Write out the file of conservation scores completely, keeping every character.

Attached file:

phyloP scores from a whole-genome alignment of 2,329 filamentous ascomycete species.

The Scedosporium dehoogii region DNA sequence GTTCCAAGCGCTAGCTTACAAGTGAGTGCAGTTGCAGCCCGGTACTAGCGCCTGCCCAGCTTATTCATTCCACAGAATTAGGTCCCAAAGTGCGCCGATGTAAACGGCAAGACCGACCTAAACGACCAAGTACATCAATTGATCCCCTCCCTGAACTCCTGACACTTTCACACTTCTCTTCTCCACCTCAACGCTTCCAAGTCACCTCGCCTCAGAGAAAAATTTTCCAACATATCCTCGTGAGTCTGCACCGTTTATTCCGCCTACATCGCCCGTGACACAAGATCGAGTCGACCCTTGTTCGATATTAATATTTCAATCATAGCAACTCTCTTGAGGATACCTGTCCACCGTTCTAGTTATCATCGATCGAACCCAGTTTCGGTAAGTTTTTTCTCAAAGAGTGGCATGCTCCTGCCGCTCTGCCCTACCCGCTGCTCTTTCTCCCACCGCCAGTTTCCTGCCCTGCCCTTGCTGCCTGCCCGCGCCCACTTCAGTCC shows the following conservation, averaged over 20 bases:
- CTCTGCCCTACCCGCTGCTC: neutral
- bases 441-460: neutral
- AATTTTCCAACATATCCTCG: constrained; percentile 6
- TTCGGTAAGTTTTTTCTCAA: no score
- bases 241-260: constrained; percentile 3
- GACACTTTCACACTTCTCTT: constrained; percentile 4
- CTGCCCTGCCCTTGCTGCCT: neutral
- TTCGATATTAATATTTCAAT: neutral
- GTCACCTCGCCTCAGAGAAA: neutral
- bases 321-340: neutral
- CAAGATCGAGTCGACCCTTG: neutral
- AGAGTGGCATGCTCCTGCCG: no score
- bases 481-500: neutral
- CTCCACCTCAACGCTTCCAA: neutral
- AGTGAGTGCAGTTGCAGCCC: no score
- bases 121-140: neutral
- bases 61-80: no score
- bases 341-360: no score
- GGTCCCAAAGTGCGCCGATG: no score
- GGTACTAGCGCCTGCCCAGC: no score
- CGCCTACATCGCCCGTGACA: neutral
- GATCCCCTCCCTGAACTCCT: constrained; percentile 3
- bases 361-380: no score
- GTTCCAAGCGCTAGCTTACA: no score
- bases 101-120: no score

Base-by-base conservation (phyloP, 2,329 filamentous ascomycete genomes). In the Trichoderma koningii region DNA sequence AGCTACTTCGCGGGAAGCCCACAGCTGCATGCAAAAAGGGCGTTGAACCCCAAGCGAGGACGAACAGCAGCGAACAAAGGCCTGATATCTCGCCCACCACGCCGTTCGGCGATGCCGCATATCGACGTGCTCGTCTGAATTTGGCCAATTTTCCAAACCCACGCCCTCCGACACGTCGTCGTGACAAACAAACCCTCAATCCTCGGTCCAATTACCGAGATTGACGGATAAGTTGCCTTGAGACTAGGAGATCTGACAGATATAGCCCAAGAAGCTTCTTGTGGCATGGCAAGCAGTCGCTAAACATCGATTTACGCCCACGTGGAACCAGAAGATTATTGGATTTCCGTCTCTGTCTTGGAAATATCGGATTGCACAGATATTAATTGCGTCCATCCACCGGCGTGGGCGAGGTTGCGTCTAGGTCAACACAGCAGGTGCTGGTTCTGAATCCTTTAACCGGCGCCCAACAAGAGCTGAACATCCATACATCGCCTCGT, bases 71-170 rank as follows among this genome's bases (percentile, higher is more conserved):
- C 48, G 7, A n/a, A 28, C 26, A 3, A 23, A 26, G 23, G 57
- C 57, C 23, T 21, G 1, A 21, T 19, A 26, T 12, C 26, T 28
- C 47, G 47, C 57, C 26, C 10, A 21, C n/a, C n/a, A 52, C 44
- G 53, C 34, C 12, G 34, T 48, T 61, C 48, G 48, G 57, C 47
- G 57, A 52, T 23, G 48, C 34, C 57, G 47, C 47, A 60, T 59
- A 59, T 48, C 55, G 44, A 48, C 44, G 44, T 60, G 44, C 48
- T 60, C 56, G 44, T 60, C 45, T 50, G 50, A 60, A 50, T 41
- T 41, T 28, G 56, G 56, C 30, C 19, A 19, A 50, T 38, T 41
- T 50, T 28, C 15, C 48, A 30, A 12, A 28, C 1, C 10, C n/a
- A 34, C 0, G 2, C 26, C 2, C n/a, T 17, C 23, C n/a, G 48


phyloP scores from a whole-genome alignment of 2,329 filamentous ascomycete species.

The Scedosporium dehoogii region DNA sequence GTTCCAAGCGCTAGCTTACAAGTGAGTGCAGTTGCAGCCCGGTACTAGCGCCTGCCCAGCTTATTCATTCCACAGAATTAGGTCCCAAAGTGCGCCGATGTAAACGGCAAGACCGACCTAAACGACCAAGTACATCAATTGATCCCCTCCCTGAACTCCTGACACTTTCACACTTCTCTTCTCCACCTCAACGCTTCCAAGTCACCTCGCCTCAGAGAAAAATTTTCCAACATATCCTCGTGAGTCTGCACCGTTTATTCCGCCTACATCGCCCGTGACACAAGATCGAGTCGACCCTTGTTCGATATTAATATTTCAATCATAGCAACTCTCTTGAGGATACCTGTCCACCGTTCTAGTTATCATCGATCGAACCCAGTTTCGGTAAGTTTTTTCTCAAAGAGTGGCATGCTCCTGCCGCTCTGCCCTACCCGCTGCTCTTTCTCCCACCGCCAGTTTCCTGCCCTGCCCTTGCTGCCTGCCCGCGCCCACTTCAGTCC shows the following conservation, averaged over 20 bases:
- CTCTGCCCTACCCGCTGCTC: neutral
- bases 441-460: neutral
- AATTTTCCAACATATCCTCG: constrained; percentile 6
- TTCGGTAAGTTTTTTCTCAA: no score
- bases 241-260: constrained; percentile 3
- GACACTTTCACACTTCTCTT: constrained; percentile 4
- CTGCCCTGCCCTTGCTGCCT: neutral
- TTCGATATTAATATTTCAAT: neutral
- GTCACCTCGCCTCAGAGAAA: neutral
- bases 321-340: neutral
- CAAGATCGAGTCGACCCTTG: neutral
- AGAGTGGCATGCTCCTGCCG: no score
- bases 481-500: neutral
- CTCCACCTCAACGCTTCCAA: neutral
- AGTGAGTGCAGTTGCAGCCC: no score
- bases 121-140: neutral
- bases 61-80: no score
- bases 341-360: no score
- GGTCCCAAAGTGCGCCGATG: no score
- GGTACTAGCGCCTGCCCAGC: no score
- CGCCTACATCGCCCGTGACA: neutral
- GATCCCCTCCCTGAACTCCT: constrained; percentile 3
- bases 361-380: no score
- GTTCCAAGCGCTAGCTTACA: no score
- bases 101-120: no score

Base-by-base conservation (phyloP, 2,329 filamentous ascomycete genomes). In the Trichoderma koningii region DNA sequence AGCTACTTCGCGGGAAGCCCACAGCTGCATGCAAAAAGGGCGTTGAACCCCAAGCGAGGACGAACAGCAGCGAACAAAGGCCTGATATCTCGCCCACCACGCCGTTCGGCGATGCCGCATATCGACGTGCTCGTCTGAATTTGGCCAATTTTCCAAACCCACGCCCTCCGACACGTCGTCGTGACAAACAAACCCTCAATCCTCGGTCCAATTACCGAGATTGACGGATAAGTTGCCTTGAGACTAGGAGATCTGACAGATATAGCCCAAGAAGCTTCTTGTGGCATGGCAAGCAGTCGCTAAACATCGATTTACGCCCACGTGGAACCAGAAGATTATTGGATTTCCGTCTCTGTCTTGGAAATATCGGATTGCACAGATATTAATTGCGTCCATCCACCGGCGTGGGCGAGGTTGCGTCTAGGTCAACACAGCAGGTGCTGGTTCTGAATCCTTTAACCGGCGCCCAACAAGAGCTGAACATCCATACATCGCCTCGT, bases 71-170 rank as follows among this genome's bases (percentile, higher is more conserved):
- C 48, G 7, A n/a, A 28, C 26, A 3, A 23, A 26, G 23, G 57
- C 57, C 23, T 21, G 1, A 21, T 19, A 26, T 12, C 26, T 28
- C 47, G 47, C 57, C 26, C 10, A 21, C n/a, C n/a, A 52, C 44
- G 53, C 34, C 12, G 34, T 48, T 61, C 48, G 48, G 57, C 47
- G 57, A 52, T 23, G 48, C 34, C 57, G 47, C 47, A 60, T 59
- A 59, T 48, C 55, G 44, A 48, C 44, G 44, T 60, G 44, C 48
- T 60, C 56, G 44, T 60, C 45, T 50, G 50, A 60, A 50, T 41
- T 41, T 28, G 56, G 56, C 30, C 19, A 19, A 50, T 38, T 41
- T 50, T 28, C 15, C 48, A 30, A 12, A 28, C 1, C 10, C n/a
- A 34, C 0, G 2, C 26, C 2, C n/a, T 17, C 23, C n/a, G 48